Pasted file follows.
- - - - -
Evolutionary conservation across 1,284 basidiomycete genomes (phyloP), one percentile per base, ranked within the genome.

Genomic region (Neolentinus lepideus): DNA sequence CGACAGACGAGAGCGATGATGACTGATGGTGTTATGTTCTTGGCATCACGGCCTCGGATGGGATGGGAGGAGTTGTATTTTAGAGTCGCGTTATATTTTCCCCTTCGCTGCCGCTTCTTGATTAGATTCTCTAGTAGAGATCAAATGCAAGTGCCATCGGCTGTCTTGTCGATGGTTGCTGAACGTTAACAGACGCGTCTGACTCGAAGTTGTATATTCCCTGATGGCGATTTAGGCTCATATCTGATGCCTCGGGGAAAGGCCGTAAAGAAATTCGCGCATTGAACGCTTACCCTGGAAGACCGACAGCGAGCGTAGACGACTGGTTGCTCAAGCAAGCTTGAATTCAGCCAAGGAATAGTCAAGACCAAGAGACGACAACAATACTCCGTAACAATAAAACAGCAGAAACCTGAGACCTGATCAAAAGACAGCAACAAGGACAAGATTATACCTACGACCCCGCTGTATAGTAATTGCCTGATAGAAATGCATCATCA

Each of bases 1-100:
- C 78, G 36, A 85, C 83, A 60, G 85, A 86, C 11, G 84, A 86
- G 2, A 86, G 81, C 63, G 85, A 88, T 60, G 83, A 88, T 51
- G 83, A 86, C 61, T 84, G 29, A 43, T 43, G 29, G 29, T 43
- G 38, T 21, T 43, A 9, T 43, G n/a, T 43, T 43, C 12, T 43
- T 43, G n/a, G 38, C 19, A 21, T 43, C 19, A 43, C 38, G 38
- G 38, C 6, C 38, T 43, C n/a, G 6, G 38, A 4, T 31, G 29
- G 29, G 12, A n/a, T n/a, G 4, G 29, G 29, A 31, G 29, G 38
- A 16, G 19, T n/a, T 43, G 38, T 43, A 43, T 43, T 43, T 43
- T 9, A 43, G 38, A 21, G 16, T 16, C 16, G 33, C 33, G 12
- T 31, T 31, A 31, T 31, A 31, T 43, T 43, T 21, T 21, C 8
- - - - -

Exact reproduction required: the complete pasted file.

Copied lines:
Evolutionary conservation across 1,284 basidiomycete genomes (phyloP), one percentile per base, ranked within the genome.

Genomic region (Neolentinus lepideus): DNA sequence CGACAGACGAGAGCGATGATGACTGATGGTGTTATGTTCTTGGCATCACGGCCTCGGATGGGATGGGAGGAGTTGTATTTTAGAGTCGCGTTATATTTTCCCCTTCGCTGCCGCTTCTTGATTAGATTCTCTAGTAGAGATCAAATGCAAGTGCCATCGGCTGTCTTGTCGATGGTTGCTGAACGTTAACAGACGCGTCTGACTCGAAGTTGTATATTCCCTGATGGCGATTTAGGCTCATATCTGATGCCTCGGGGAAAGGCCGTAAAGAAATTCGCGCATTGAACGCTTACCCTGGAAGACCGACAGCGAGCGTAGACGACTGGTTGCTCAAGCAAGCTTGAATTCAGCCAAGGAATAGTCAAGACCAAGAGACGACAACAATACTCCGTAACAATAAAACAGCAGAAACCTGAGACCTGATCAAAAGACAGCAACAAGGACAAGATTATACCTACGACCCCGCTGTATAGTAATTGCCTGATAGAAATGCATCATCA

Each of bases 1-100:
- C 78, G 36, A 85, C 83, A 60, G 85, A 86, C 11, G 84, A 86
- G 2, A 86, G 81, C 63, G 85, A 88, T 60, G 83, A 88, T 51
- G 83, A 86, C 61, T 84, G 29, A 43, T 43, G 29, G 29, T 43
- G 38, T 21, T 43, A 9, T 43, G n/a, T 43, T 43, C 12, T 43
- T 43, G n/a, G 38, C 19, A 21, T 43, C 19, A 43, C 38, G 38
- G 38, C 6, C 38, T 43, C n/a, G 6, G 38, A 4, T 31, G 29
- G 29, G 12, A n/a, T n/a, G 4, G 29, G 29, A 31, G 29, G 38
- A 16, G 19, T n/a, T 43, G 38, T 43, A 43, T 43, T 43, T 43
- T 9, A 43, G 38, A 21, G 16, T 16, C 16, G 33, C 33, G 12
- T 31, T 31, A 31, T 31, A 31, T 43, T 43, T 21, T 21, C 8